Friday, November 3, 2017

    Tax cuts are on the table. Who would have thought it possible? Of all of the issues, this one matters most by far. All future economic growth depends on it. That is why they call it a pro-growth economic reform and, along with deregulation, has a lot of bang for the buck to the growth and reflation. The big items include:

    • Corporate tax rate at 20% - permanent
    • Full business expensing of capital investments – immediately deductible, expires after five years
    • Repatriation of profits – one-time tax repatriation of cash at 12% and illiquid assets at 5%
    • Individual tax brackets – three regular and one to soak the rich
      • What does all this mean?

        • Economic growth goes back to trend at 3.5% or potentially higher
        • Reflation gets a boost, but many other forces to keep it under 3%
        • The Fed admits the failure of its easy money policies to grow the economy and raises rates in December
        • Unemployment goes down continuing today’s blockbuster 351,000 NFP report, including positive revisions
        • Capital investment booms bring more jobs, better jobs, and higher wage growth
          • Please see further explanation of the impacts of tax cuts, the Fed, and unemployment in the Global Perspectives™ Quarterly Market Outlook: The Teflon Markets, Growth and Reflation.

        Thursday, November 2, 2017
        Corporate earnings growth is the barometer for the health of the global economy.

        The new fed chair nominee has been announced. Jerome Powell is considered somewhat hawkish and is expected to continue gradually increasing rates. However, he is expected to ease financial regulations - which is a positive for markets. With all the news about the proposed tax plan unveiled today and a new Fed chair, investors may have missed a few key data points. Initial jobless claims fell again - to the lowest level in 45 years -, auto sales surprised on the upside in October following an unusually strong September, manufacturing continued to post lofty levels coming in at 58.7 and productivity jumped by 3%, the strongest in three years. Perhaps the productivity numbers are indicative of more business spending spurred by anticipated tax reform. All this good news can make investors dizzy. The markets are struggling a little too, but the strong earnings season will guide the way. Please see slide 5 of the Global Perspectives™ Book to learn more about corporate earnings.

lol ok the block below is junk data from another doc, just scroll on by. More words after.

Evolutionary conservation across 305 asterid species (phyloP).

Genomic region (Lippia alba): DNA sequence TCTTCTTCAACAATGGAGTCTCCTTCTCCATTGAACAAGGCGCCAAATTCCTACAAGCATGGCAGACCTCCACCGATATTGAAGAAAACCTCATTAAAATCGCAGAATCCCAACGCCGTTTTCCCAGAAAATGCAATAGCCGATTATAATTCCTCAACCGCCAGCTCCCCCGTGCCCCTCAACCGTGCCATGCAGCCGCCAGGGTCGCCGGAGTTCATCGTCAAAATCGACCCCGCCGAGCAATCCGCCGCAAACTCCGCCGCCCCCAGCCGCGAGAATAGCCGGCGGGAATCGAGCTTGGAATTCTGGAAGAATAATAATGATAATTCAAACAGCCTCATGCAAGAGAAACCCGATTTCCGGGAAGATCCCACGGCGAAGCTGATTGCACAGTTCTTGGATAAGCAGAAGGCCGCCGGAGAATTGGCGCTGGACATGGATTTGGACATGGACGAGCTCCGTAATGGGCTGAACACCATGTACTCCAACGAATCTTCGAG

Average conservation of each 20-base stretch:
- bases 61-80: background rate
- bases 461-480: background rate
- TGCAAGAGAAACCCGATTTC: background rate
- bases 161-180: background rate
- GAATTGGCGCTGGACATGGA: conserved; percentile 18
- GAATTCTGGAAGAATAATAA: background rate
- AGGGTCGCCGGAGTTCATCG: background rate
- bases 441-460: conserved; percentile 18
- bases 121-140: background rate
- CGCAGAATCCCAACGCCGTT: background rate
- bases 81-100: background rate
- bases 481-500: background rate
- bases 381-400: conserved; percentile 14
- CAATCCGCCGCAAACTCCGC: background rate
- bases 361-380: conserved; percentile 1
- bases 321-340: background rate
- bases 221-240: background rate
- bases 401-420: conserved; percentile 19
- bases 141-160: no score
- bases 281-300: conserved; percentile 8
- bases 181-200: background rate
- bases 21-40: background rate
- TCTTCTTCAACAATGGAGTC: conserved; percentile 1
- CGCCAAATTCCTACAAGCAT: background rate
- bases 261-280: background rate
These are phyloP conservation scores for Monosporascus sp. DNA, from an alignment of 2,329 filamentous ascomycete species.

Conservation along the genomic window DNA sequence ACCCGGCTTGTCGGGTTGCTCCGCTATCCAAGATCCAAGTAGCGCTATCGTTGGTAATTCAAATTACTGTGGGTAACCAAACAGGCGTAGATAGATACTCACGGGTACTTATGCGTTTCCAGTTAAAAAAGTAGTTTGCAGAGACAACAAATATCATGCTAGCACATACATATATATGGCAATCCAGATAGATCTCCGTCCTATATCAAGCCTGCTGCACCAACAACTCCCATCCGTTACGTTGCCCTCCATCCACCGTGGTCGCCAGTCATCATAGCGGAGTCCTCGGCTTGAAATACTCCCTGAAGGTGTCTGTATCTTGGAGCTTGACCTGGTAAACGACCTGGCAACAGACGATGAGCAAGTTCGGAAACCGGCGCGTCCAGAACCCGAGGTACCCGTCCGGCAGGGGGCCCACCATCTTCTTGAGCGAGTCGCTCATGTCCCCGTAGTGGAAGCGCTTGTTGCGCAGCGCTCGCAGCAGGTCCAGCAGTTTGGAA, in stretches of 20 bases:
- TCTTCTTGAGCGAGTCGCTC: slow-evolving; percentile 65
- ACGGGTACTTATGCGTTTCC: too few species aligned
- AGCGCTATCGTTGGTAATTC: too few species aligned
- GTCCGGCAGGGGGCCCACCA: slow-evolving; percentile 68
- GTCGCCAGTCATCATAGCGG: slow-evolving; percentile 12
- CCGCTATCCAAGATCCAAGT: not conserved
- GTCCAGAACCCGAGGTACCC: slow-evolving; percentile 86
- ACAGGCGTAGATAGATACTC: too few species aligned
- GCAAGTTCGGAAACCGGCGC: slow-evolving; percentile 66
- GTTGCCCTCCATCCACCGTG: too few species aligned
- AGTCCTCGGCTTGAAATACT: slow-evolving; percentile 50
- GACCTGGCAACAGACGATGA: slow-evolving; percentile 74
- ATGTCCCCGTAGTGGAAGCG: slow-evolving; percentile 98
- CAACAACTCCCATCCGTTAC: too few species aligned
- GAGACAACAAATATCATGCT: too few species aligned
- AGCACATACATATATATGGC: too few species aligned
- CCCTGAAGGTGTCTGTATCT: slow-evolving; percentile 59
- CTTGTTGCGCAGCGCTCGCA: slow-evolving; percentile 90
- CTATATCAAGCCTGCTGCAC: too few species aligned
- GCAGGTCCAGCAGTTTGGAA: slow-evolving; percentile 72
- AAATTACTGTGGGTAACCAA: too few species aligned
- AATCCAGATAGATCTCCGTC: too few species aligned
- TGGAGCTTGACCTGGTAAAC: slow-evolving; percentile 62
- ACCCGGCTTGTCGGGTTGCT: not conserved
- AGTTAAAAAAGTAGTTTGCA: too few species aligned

Wednesday, November 1, 2017
        Projected market volatility spikes in times of crisis then drops as fears subside. Current levels are below average, but the Fed’s path to normalization of rates may lead to more typical volatility levels.

        At its November meeting that concluded today, the FOMC, as expected, chose to hold the federal funds rate at 1-1.25%. The committee's statement labeled economic activity “rising at a solid rate”, an upgrade on the previous meeting’s statement that said activity had been “rising moderately”, but also admitted that core inflation remains soft. The statement keeps the FOMC on track to raise the federal funds rate at its December meeting, evidenced by the market implied probability of a December hike inching higher after it was released. Equities were mixed and bond yields were down slightly post announcement. We would expect greater volatility around the announcement of the new federal reserve chair and non-farm payroll numbers, both expected later this week. The balance sheet normalization program initiated in October 2017 is proceeding. Please see page 25 of the Global Perspectives™ Book: “Market Volatility”. - Special Guest Blogger: Pavel Dekhman

        Tuesday, October 31, 2017